Peggy Rowe is at it again—this time giving a hilarious inside look at growing up Rowe, both before and after Mike’s rise to fame.

Since the day they said, “I do,” Peggy’s previous “doting” lifestyle met with her husband John’s minimalistic ways and became the backdrop for years of adventure and a quirky sense of humor because of their differences. From thoughts of wearing headlamps in the house to save energy, to squeezing out the last drop of toothpaste with a workbench vise, Peggy learned to pick her battles and celebrate the hilarity in each situation.

Once their boys were born, woodstove mishaps and garbage dumping tales were the seed for Mike’s obsession with doing dirty jobs and the comical presence he is known for today.

As Mike rose to fame, Peggy was his biggest fan—who gave motherly advice and constructive criticism, of course. She baked cookies for Mike to take to Joan Rivers for a Christmas party hostess gift, and even wrote fan letters under faux names and mailed them from different cities to Mike’s producer.

By the time Mike hits it big, Peggy and John retire to face more adventures, with a lightning strike in their condo, an elderly friend who ate marijuana leaves, and entering into celebrity status by making Viva paper towel and Lee jeans commercials, plus so much more.

Peggy’s stories relive the details that intrigue and entertain old and new fans alike. So if you want a bigger, even funnier take on the Rowe family, About Your Father and Other Celebrities I Have Known delivers.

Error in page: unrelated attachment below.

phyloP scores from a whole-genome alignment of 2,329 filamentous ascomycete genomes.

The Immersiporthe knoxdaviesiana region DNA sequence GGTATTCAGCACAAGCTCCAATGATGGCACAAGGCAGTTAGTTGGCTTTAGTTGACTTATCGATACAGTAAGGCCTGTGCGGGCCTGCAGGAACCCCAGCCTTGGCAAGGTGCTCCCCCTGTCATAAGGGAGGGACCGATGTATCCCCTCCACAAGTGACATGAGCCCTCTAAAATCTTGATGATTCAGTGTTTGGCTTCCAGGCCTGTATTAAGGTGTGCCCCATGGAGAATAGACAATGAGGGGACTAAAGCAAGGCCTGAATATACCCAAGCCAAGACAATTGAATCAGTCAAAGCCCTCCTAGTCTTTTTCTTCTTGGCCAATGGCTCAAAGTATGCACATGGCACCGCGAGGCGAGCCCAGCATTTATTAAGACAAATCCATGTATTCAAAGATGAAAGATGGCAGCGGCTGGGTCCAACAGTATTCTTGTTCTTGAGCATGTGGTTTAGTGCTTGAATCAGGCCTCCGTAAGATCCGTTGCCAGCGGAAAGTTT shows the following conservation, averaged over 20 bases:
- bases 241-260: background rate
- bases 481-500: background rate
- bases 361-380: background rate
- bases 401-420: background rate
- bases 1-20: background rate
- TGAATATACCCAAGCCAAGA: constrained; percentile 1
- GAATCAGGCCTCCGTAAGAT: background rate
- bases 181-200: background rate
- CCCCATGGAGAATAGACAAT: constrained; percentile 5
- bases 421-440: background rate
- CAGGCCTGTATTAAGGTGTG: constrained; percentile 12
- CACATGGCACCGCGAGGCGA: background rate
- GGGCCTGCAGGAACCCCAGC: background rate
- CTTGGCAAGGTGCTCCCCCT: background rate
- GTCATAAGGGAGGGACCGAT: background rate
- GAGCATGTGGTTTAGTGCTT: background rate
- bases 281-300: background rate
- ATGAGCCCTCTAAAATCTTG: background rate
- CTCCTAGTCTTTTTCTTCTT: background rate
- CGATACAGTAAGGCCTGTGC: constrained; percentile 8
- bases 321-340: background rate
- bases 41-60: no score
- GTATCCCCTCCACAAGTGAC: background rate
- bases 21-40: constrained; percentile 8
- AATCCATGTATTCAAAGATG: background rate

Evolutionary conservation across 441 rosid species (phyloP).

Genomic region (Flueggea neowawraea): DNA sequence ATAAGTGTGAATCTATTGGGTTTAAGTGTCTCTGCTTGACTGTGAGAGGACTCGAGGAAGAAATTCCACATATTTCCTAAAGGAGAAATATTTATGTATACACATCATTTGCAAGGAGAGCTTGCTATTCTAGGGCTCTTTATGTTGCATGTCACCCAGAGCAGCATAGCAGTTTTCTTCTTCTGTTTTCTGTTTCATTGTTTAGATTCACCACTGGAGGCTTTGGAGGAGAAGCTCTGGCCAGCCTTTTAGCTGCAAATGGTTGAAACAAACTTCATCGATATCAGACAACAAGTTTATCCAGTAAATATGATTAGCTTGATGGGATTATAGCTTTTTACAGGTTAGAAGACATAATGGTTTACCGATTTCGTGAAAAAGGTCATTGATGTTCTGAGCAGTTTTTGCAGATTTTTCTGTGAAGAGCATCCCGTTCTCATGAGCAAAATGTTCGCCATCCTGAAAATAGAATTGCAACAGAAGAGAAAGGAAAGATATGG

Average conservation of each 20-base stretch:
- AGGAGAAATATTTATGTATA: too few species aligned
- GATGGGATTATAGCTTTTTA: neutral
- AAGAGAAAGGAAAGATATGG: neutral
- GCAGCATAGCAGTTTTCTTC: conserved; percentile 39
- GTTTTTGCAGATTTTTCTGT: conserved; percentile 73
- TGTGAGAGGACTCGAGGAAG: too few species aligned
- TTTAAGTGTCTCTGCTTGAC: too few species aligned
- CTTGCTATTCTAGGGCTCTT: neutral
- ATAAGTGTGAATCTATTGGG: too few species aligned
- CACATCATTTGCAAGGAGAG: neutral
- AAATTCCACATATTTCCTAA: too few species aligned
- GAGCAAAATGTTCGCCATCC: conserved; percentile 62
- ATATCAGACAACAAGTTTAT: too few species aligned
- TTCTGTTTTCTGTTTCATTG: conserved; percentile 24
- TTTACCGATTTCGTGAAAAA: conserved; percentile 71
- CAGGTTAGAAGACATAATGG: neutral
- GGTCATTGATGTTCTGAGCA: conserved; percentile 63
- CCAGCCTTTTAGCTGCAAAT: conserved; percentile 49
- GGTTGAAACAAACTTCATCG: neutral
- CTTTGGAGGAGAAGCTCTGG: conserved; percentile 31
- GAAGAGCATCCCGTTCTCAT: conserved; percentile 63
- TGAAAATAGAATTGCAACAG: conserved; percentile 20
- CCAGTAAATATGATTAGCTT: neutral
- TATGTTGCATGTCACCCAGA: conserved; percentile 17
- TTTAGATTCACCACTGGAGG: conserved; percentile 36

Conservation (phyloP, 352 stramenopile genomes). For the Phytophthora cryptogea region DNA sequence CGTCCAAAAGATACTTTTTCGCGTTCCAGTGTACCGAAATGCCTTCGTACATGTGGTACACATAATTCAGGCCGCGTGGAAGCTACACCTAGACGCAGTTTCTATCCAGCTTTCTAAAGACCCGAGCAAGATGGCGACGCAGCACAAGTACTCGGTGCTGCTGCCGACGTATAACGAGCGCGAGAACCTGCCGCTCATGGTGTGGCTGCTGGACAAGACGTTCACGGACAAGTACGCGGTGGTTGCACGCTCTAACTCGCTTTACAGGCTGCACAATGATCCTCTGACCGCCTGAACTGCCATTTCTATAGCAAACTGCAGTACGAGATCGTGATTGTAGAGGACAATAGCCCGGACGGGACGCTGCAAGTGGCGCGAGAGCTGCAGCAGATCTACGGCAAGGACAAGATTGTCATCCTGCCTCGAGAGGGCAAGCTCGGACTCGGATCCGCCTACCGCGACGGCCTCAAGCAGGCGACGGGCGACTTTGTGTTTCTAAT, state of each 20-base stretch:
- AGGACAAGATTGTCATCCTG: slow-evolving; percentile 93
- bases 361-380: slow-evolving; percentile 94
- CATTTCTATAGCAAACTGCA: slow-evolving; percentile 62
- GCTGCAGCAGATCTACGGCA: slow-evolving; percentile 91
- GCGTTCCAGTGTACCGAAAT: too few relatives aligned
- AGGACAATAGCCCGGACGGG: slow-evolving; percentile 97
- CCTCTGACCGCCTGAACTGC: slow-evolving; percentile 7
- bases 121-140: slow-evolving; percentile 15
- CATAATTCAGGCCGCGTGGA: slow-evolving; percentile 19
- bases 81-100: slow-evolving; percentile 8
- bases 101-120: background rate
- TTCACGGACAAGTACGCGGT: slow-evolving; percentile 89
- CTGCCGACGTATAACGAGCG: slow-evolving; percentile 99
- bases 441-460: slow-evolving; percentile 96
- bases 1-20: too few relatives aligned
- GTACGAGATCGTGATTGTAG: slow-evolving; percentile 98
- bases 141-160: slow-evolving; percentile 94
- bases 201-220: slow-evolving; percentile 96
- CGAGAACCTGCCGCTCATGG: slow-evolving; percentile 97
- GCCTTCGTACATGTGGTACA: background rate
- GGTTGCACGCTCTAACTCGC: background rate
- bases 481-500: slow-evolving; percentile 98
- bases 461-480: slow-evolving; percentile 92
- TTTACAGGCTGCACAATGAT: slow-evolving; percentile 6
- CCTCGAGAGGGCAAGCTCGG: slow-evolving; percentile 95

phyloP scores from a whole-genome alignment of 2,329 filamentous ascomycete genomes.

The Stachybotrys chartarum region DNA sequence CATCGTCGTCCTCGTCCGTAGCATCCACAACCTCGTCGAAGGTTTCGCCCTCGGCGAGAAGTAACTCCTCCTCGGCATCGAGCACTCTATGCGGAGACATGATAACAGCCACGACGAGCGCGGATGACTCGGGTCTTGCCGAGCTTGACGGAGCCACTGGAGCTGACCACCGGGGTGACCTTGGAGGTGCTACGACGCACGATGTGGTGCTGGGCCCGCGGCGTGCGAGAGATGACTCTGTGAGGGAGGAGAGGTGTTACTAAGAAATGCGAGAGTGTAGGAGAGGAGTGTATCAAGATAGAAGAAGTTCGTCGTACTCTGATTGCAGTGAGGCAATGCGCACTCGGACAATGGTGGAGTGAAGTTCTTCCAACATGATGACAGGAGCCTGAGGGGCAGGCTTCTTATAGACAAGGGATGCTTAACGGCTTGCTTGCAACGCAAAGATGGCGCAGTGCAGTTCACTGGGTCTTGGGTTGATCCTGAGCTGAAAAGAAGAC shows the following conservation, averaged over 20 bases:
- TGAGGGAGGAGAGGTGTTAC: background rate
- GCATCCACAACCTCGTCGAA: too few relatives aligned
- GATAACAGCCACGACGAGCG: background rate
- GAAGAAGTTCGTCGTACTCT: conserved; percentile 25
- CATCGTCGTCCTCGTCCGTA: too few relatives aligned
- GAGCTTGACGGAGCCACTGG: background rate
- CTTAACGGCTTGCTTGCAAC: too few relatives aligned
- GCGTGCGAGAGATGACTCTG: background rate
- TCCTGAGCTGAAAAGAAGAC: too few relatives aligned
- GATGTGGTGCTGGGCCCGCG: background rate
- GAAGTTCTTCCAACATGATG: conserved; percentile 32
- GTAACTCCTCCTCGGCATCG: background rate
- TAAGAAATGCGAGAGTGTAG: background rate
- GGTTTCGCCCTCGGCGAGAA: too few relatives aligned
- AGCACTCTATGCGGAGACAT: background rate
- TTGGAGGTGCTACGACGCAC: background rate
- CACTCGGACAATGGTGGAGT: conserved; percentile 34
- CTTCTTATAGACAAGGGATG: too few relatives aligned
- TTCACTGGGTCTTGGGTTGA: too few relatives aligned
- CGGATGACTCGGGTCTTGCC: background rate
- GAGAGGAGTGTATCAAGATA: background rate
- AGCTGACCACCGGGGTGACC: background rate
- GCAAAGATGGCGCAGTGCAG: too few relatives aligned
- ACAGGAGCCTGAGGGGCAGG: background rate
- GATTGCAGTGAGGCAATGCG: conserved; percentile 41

About My Mother…
True Stories of a Horse-Crazy Daughter and Her Baseball-Obsessed Mother

By Peggy Rowe

There’s a Thelma Knobel in everyone’s life. She’s the person taking charge– the one who knows instinctively how things should be. Today, Thelma would be described as an alpha personality. But while growing up, her daughter, Peggy, saw her as a dictator– albeit a benevolent, loving one. They clashed from the beginning– Peggy, the horse-crazy tomboy, and Thelma, a genteel controlling mother, committed to raising two refined, ladylike daughters.

When major league baseball came to town in the early 1950s and turned sophisticated Thelma into a crazed Baltimore Orioles groupie, nobody was more surprised and embarrassed than Peggy. Life became a series of compromises– Thelma tolerating a daughter who pitched manure and galloped the countryside, while Peggy learned to tolerate the whacky Orioles fan who threw her underwear at the TV, shouted insults at umpires, and lived by the orange and black schedule taped to the refrigerator door…